Vranish v. Exxon Mobil Case Analysis
“Overtime,” as defined by the california labor code, does not apply to workers covered by a collective bargaining agreement.
A recent California Court of Appeal decision put employees considering collective bargaining agreements on notice that such agreements may exclude them from receiving overtime pay. In Vranish v. Exxon Mobil Corp., 223 Cal. App. 4th 103 (2014), the California Court of Appeal ruled that employees who are covered by a valid collective bargaining agreement (“CBA”) may not receive additional overtime compensation under Sections 510 and 511 of the California Labor Code, because section 514 of the Labor Code excludes employees covered under collective bargaining agreements from the Code sections governing overtime. The Court ultimately found that Sections 510 and 511 of the Code did not protect the Plaintiff employees, because the Plaintiffs were covered by a valid collective bargaining agreement that expressly covered wages, hours, and provided for premium wage rates for overtime work.Factual Basis of the Case
The Plaintiffs were two Exxon Mobil employees, employed at an Exxon onshore facility in the state of California. The Exxon Employees Federation – Western Division, also known as, Federation of Santa Ynez Unit Exxon Employees (“the Federation”), is the exclusive bargaining representative for Exxon employees at the Plaintiffs’ location. There was a longstanding CBA in effect between the Federation and Exxon, which covered the Plaintiffs. As agreed to under the CBA, the Plaintiffs each worked shifts that exceeded eight hours. The terms of the CBA required Plaintiffs to work seven 12-hour shifts in a row and then have seven days off. The CBA not only concerned the Plaintiff's’ hours, but it also had provisions pertaining to the days of the week that the Plaintiffs could work. Both the Plaintiffs and Defendants agreed that the Defendants had compensated the Plaintiffs for all overtime worked in accordance with the CBA. In particular, the Plaintiffs earned an overtime rate of one and one-half times their regular rate of pay for any hours worked in excess of 40 hours in a workweek or 12 hours in a workday.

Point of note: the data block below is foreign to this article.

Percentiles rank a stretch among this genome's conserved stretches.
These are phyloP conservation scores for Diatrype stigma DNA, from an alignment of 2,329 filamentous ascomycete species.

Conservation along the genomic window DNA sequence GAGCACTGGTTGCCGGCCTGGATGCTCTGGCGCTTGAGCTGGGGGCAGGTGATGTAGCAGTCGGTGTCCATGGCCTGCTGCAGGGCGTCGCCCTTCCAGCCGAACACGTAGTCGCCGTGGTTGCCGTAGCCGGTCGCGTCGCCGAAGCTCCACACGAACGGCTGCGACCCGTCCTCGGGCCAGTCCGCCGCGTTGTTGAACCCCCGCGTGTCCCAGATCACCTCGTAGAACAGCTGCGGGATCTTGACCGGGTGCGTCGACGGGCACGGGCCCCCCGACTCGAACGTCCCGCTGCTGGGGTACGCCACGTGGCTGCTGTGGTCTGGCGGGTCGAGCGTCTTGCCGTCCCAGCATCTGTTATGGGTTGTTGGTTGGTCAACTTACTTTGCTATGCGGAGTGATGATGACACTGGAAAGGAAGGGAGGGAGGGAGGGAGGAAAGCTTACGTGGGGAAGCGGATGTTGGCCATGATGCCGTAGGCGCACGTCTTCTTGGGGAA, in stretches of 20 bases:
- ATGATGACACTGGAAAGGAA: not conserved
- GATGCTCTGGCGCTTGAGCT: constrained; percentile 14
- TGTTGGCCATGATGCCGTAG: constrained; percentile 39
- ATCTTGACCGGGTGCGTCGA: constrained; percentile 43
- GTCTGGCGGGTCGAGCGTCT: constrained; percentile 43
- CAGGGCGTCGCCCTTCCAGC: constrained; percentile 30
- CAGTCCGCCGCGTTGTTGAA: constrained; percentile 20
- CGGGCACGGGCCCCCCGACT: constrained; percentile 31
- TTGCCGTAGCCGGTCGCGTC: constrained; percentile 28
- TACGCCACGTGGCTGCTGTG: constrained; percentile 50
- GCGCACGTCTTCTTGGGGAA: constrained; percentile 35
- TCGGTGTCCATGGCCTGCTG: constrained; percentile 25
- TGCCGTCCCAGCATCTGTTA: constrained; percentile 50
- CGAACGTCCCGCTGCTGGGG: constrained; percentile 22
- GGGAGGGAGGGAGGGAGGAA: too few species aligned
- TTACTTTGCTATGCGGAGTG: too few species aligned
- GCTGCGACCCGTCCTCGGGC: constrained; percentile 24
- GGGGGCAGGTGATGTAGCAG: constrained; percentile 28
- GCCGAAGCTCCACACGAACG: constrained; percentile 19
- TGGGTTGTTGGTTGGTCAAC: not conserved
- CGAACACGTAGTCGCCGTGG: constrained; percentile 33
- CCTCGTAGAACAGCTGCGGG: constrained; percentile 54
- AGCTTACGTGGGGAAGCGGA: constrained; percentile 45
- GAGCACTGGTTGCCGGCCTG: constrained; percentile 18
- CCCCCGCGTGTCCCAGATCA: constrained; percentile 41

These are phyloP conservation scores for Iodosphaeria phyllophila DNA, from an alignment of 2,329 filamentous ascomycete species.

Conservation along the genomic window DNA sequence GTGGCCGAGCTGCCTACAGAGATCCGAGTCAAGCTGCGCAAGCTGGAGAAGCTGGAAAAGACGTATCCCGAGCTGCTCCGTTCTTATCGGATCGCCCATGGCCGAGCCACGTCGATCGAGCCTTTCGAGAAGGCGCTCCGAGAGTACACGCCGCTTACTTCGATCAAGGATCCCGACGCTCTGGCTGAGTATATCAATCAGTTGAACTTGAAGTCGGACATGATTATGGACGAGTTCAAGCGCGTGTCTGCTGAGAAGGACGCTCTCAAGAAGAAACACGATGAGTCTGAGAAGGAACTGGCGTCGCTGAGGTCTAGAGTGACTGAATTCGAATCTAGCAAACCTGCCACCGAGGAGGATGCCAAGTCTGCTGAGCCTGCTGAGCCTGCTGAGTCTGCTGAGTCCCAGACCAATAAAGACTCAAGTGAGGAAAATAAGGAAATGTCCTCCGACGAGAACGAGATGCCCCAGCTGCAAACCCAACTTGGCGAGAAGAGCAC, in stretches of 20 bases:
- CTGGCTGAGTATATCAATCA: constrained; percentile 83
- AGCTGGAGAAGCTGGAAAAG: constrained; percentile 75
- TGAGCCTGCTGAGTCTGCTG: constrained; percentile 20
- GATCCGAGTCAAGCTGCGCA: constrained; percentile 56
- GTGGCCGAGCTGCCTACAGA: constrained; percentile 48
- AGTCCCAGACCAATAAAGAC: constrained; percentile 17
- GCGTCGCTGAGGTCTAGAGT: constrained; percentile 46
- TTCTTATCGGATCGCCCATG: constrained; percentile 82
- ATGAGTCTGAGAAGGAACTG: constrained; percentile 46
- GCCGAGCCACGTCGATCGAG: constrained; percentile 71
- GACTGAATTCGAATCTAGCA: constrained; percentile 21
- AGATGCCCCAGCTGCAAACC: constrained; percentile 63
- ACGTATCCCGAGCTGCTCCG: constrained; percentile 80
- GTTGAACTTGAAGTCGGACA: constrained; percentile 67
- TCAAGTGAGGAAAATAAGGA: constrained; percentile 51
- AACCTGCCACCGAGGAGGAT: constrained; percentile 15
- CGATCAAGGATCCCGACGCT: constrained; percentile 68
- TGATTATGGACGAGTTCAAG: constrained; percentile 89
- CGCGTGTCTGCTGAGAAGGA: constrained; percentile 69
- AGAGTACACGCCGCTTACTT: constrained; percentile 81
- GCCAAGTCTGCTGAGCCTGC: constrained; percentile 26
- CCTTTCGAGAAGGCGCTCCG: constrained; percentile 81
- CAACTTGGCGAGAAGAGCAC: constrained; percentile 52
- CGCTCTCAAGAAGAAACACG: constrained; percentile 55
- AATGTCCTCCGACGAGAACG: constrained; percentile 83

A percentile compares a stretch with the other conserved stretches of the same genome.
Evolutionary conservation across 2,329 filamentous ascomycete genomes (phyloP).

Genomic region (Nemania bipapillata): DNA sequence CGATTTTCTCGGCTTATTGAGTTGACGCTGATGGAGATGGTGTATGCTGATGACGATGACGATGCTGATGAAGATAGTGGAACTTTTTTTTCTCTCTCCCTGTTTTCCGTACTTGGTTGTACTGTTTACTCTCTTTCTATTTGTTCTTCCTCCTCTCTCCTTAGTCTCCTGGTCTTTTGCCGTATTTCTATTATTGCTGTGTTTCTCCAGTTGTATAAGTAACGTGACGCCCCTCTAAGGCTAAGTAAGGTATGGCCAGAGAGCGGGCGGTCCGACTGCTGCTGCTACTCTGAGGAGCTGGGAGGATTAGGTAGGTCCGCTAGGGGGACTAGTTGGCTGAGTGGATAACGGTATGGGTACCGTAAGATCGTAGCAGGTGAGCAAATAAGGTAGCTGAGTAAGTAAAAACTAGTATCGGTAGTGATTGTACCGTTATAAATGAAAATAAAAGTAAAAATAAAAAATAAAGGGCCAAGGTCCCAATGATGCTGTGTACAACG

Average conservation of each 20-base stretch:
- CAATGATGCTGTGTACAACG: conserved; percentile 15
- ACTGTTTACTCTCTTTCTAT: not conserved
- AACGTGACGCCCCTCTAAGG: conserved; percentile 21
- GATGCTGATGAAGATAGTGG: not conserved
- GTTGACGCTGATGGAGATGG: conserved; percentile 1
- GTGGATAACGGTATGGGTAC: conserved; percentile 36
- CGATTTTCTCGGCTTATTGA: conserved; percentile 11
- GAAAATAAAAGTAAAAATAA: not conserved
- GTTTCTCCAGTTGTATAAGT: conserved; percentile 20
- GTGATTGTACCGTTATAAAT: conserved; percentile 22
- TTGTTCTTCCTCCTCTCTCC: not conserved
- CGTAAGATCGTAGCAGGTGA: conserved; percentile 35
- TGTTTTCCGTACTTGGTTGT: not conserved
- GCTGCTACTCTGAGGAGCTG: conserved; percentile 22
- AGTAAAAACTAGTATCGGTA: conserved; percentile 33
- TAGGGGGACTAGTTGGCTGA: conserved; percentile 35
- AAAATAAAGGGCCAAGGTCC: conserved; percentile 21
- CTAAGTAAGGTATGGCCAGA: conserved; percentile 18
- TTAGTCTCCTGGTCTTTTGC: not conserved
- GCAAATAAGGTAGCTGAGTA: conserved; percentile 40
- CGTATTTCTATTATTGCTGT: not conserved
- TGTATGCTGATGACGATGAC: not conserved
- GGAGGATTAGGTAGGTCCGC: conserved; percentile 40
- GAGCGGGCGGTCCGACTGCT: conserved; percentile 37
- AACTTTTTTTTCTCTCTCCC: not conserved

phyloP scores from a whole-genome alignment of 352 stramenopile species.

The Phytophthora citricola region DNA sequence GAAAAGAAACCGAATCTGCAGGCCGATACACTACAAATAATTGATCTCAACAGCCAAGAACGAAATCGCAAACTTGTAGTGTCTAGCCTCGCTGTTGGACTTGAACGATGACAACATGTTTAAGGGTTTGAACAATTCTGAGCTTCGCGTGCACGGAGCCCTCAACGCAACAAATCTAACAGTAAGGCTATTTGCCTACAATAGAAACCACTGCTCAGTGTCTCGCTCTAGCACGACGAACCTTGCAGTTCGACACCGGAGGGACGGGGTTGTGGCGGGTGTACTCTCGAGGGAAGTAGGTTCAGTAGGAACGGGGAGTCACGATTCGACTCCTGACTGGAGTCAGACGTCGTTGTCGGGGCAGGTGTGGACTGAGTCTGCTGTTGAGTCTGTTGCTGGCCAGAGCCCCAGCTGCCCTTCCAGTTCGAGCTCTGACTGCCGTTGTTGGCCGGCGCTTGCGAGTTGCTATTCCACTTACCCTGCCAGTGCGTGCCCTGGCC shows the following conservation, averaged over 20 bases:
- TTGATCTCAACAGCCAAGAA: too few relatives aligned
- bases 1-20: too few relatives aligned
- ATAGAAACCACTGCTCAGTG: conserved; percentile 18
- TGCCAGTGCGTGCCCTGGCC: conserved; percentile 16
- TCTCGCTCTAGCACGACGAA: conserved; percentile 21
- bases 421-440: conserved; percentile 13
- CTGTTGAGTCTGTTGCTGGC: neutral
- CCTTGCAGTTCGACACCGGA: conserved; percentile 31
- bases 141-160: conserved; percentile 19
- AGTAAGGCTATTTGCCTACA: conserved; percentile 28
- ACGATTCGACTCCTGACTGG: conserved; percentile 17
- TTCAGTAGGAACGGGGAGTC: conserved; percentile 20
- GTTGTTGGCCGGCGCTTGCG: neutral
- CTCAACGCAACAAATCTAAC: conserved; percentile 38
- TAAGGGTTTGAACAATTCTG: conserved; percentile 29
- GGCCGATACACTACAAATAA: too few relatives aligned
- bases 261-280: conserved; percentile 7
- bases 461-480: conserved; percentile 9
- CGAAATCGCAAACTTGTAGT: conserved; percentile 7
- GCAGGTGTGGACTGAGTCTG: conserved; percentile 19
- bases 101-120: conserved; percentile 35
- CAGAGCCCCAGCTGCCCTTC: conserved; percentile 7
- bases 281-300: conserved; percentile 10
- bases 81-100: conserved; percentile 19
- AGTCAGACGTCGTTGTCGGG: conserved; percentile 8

The Plaintiffs brought their initial complaint as a class action, and then filed an amended complaint about four months later. Finally the Plaintiffs filed the operative second amended complaint. The Plaintiffs alleged that the Defendants had failed to pay overtime wages in violation of California Labor Code section 510, California unfair practices law, and violation of the Labor Code Private Attorneys General Act of 2004. In response, the Defendants filed a motion for summary judgment, which the trial court granted. The trial court found that the Plaintiffs’ claim failed as a matter of law for several reasons. The chief reason is that Labor Code Section 514 excludes employees covered by a valid collective bargaining agreement from the requirements of sections 510 and 511. The trial court also found that, even if Section 510 did apply, the Defendants would have met its requirements. After the Court entered judgment in favor of the Defendants, the Plaintiff appealed.The Appeal
California Labor Code Section 510 provides that a day’s work consists of eight hours of labor. But Section 514 states that Section 510 does not apply to “an employee covered by a valid [CBA] if the agreement expressly provides for the wages, hours of work, and working conditions of the employees, and if the agreement provides premium wage rates for all overtime hours worked and a regular hourly rate of pay for those employees of not less than 30 percent more than the state minimum wage." Since the Plaintiffs did not dispute that they were covered by a valid CBA, the main issue on appeal is whether the phrase “all overtime hours worked” means “overtime” as defined in Section 510 or “overtime” as defined in the CBA. The Court found that the Exxon properly applied the CBA’s definition of overtime.
In deciding the Appeal, the Court not only applied the plain language of Section 514, but it also considered the legislative history and found that the legislature clearly intended to exclude union-represented employees from sections 510-511. The Plaintiffs nonetheless had argued that even if the Defendants’ workweek was lawful under the California Labor Standards Act, it violated the Fair Labor Standards Act. (“FLSA”). But the court did not agree. The Court found that, the Defendant’s workweek was legal under the FLSA provisions requiring overtime pay, because the CBA compensated the plaintiffs for work in excess of 40 hours.Impact of Vranish
This case has implications for employees and unions considering collective bargaining agreements. Employees and unions should now know that a collective bargaining agreement excludes them from the overtime protections of the California Labor Act. If you have wage or hour dispute, contact the employment attorneys at Nassiri Law Group, practicing in Orange County, Riverside, and Los Angeles. Call (949) 375-4734.